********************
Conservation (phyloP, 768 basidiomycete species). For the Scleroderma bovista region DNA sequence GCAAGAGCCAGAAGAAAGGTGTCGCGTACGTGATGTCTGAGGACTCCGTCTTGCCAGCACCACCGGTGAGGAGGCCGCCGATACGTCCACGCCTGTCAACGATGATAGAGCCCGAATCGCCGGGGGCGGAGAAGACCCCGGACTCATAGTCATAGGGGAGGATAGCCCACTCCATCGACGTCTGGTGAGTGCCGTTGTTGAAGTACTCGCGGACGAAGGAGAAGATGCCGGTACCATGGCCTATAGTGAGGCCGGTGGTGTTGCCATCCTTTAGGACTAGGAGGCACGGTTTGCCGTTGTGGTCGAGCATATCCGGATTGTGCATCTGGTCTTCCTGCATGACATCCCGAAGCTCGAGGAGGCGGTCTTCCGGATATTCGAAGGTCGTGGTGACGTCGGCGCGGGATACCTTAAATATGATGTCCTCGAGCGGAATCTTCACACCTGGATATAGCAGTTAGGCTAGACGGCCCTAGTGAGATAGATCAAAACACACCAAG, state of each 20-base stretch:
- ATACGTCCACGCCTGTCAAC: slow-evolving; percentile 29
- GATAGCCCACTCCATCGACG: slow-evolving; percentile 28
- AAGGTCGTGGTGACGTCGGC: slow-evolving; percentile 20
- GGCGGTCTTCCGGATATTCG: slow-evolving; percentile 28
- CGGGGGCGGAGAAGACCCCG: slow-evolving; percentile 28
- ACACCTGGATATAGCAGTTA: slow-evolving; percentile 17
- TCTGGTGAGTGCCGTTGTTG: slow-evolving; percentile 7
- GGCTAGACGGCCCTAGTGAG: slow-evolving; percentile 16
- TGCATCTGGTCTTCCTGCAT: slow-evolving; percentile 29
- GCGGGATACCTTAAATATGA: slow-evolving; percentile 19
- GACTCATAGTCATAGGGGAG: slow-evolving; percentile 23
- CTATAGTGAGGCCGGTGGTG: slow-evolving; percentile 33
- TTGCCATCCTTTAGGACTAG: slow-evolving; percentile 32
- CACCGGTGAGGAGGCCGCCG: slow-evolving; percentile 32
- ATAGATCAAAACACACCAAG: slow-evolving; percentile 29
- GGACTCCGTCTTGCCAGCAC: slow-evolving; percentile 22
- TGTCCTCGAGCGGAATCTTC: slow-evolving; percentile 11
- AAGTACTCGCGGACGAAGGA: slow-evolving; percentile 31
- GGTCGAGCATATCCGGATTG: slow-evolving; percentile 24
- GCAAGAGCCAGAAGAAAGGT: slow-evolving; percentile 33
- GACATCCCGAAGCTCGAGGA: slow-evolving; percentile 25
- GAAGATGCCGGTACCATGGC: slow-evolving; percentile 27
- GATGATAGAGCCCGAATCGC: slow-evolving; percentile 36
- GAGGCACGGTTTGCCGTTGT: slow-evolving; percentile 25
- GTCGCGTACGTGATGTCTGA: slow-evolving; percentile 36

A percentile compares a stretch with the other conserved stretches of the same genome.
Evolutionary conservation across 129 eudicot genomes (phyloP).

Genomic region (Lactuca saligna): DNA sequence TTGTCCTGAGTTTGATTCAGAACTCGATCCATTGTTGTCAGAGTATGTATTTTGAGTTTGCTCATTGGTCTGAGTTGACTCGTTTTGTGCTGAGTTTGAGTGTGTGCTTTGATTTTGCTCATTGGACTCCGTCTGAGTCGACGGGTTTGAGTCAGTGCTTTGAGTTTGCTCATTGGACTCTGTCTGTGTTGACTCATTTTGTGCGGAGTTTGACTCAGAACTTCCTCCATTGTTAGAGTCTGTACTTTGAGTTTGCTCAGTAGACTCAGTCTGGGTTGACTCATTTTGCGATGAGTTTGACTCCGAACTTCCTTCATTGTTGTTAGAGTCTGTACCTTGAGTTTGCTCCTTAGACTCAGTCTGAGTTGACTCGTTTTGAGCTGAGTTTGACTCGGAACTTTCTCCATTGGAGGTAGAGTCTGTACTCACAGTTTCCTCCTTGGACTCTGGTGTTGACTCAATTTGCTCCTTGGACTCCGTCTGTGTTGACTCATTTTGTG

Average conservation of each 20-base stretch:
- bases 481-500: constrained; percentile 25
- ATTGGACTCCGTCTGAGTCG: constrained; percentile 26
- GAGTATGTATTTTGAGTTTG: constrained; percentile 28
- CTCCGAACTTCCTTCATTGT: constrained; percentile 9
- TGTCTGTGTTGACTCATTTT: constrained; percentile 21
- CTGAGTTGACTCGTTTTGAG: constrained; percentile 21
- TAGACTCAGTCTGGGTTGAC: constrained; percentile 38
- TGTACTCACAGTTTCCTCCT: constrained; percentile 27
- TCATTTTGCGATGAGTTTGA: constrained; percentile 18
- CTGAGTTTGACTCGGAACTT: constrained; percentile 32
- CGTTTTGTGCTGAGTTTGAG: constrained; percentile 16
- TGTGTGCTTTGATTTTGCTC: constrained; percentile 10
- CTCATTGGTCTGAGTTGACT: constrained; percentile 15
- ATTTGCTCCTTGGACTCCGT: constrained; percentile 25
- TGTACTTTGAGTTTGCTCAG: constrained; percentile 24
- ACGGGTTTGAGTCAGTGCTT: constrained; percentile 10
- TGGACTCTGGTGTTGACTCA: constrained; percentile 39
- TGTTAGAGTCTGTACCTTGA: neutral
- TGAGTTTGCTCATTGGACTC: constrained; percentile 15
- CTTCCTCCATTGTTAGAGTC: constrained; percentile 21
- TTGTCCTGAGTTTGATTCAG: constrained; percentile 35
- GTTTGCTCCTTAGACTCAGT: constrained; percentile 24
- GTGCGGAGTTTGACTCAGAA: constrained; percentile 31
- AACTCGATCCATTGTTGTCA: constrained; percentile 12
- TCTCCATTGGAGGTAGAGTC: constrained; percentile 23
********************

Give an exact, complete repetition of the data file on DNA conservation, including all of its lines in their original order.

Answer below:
Conservation (phyloP, 768 basidiomycete species). For the Scleroderma bovista region DNA sequence GCAAGAGCCAGAAGAAAGGTGTCGCGTACGTGATGTCTGAGGACTCCGTCTTGCCAGCACCACCGGTGAGGAGGCCGCCGATACGTCCACGCCTGTCAACGATGATAGAGCCCGAATCGCCGGGGGCGGAGAAGACCCCGGACTCATAGTCATAGGGGAGGATAGCCCACTCCATCGACGTCTGGTGAGTGCCGTTGTTGAAGTACTCGCGGACGAAGGAGAAGATGCCGGTACCATGGCCTATAGTGAGGCCGGTGGTGTTGCCATCCTTTAGGACTAGGAGGCACGGTTTGCCGTTGTGGTCGAGCATATCCGGATTGTGCATCTGGTCTTCCTGCATGACATCCCGAAGCTCGAGGAGGCGGTCTTCCGGATATTCGAAGGTCGTGGTGACGTCGGCGCGGGATACCTTAAATATGATGTCCTCGAGCGGAATCTTCACACCTGGATATAGCAGTTAGGCTAGACGGCCCTAGTGAGATAGATCAAAACACACCAAG, state of each 20-base stretch:
- ATACGTCCACGCCTGTCAAC: slow-evolving; percentile 29
- GATAGCCCACTCCATCGACG: slow-evolving; percentile 28
- AAGGTCGTGGTGACGTCGGC: slow-evolving; percentile 20
- GGCGGTCTTCCGGATATTCG: slow-evolving; percentile 28
- CGGGGGCGGAGAAGACCCCG: slow-evolving; percentile 28
- ACACCTGGATATAGCAGTTA: slow-evolving; percentile 17
- TCTGGTGAGTGCCGTTGTTG: slow-evolving; percentile 7
- GGCTAGACGGCCCTAGTGAG: slow-evolving; percentile 16
- TGCATCTGGTCTTCCTGCAT: slow-evolving; percentile 29
- GCGGGATACCTTAAATATGA: slow-evolving; percentile 19
- GACTCATAGTCATAGGGGAG: slow-evolving; percentile 23
- CTATAGTGAGGCCGGTGGTG: slow-evolving; percentile 33
- TTGCCATCCTTTAGGACTAG: slow-evolving; percentile 32
- CACCGGTGAGGAGGCCGCCG: slow-evolving; percentile 32
- ATAGATCAAAACACACCAAG: slow-evolving; percentile 29
- GGACTCCGTCTTGCCAGCAC: slow-evolving; percentile 22
- TGTCCTCGAGCGGAATCTTC: slow-evolving; percentile 11
- AAGTACTCGCGGACGAAGGA: slow-evolving; percentile 31
- GGTCGAGCATATCCGGATTG: slow-evolving; percentile 24
- GCAAGAGCCAGAAGAAAGGT: slow-evolving; percentile 33
- GACATCCCGAAGCTCGAGGA: slow-evolving; percentile 25
- GAAGATGCCGGTACCATGGC: slow-evolving; percentile 27
- GATGATAGAGCCCGAATCGC: slow-evolving; percentile 36
- GAGGCACGGTTTGCCGTTGT: slow-evolving; percentile 25
- GTCGCGTACGTGATGTCTGA: slow-evolving; percentile 36

A percentile compares a stretch with the other conserved stretches of the same genome.
Evolutionary conservation across 129 eudicot genomes (phyloP).

Genomic region (Lactuca saligna): DNA sequence TTGTCCTGAGTTTGATTCAGAACTCGATCCATTGTTGTCAGAGTATGTATTTTGAGTTTGCTCATTGGTCTGAGTTGACTCGTTTTGTGCTGAGTTTGAGTGTGTGCTTTGATTTTGCTCATTGGACTCCGTCTGAGTCGACGGGTTTGAGTCAGTGCTTTGAGTTTGCTCATTGGACTCTGTCTGTGTTGACTCATTTTGTGCGGAGTTTGACTCAGAACTTCCTCCATTGTTAGAGTCTGTACTTTGAGTTTGCTCAGTAGACTCAGTCTGGGTTGACTCATTTTGCGATGAGTTTGACTCCGAACTTCCTTCATTGTTGTTAGAGTCTGTACCTTGAGTTTGCTCCTTAGACTCAGTCTGAGTTGACTCGTTTTGAGCTGAGTTTGACTCGGAACTTTCTCCATTGGAGGTAGAGTCTGTACTCACAGTTTCCTCCTTGGACTCTGGTGTTGACTCAATTTGCTCCTTGGACTCCGTCTGTGTTGACTCATTTTGTG

Average conservation of each 20-base stretch:
- bases 481-500: constrained; percentile 25
- ATTGGACTCCGTCTGAGTCG: constrained; percentile 26
- GAGTATGTATTTTGAGTTTG: constrained; percentile 28
- CTCCGAACTTCCTTCATTGT: constrained; percentile 9
- TGTCTGTGTTGACTCATTTT: constrained; percentile 21
- CTGAGTTGACTCGTTTTGAG: constrained; percentile 21
- TAGACTCAGTCTGGGTTGAC: constrained; percentile 38
- TGTACTCACAGTTTCCTCCT: constrained; percentile 27
- TCATTTTGCGATGAGTTTGA: constrained; percentile 18
- CTGAGTTTGACTCGGAACTT: constrained; percentile 32
- CGTTTTGTGCTGAGTTTGAG: constrained; percentile 16
- TGTGTGCTTTGATTTTGCTC: constrained; percentile 10
- CTCATTGGTCTGAGTTGACT: constrained; percentile 15
- ATTTGCTCCTTGGACTCCGT: constrained; percentile 25
- TGTACTTTGAGTTTGCTCAG: constrained; percentile 24
- ACGGGTTTGAGTCAGTGCTT: constrained; percentile 10
- TGGACTCTGGTGTTGACTCA: constrained; percentile 39
- TGTTAGAGTCTGTACCTTGA: neutral
- TGAGTTTGCTCATTGGACTC: constrained; percentile 15
- CTTCCTCCATTGTTAGAGTC: constrained; percentile 21
- TTGTCCTGAGTTTGATTCAG: constrained; percentile 35
- GTTTGCTCCTTAGACTCAGT: constrained; percentile 24
- GTGCGGAGTTTGACTCAGAA: constrained; percentile 31
- AACTCGATCCATTGTTGTCA: constrained; percentile 12
- TCTCCATTGGAGGTAGAGTC: constrained; percentile 23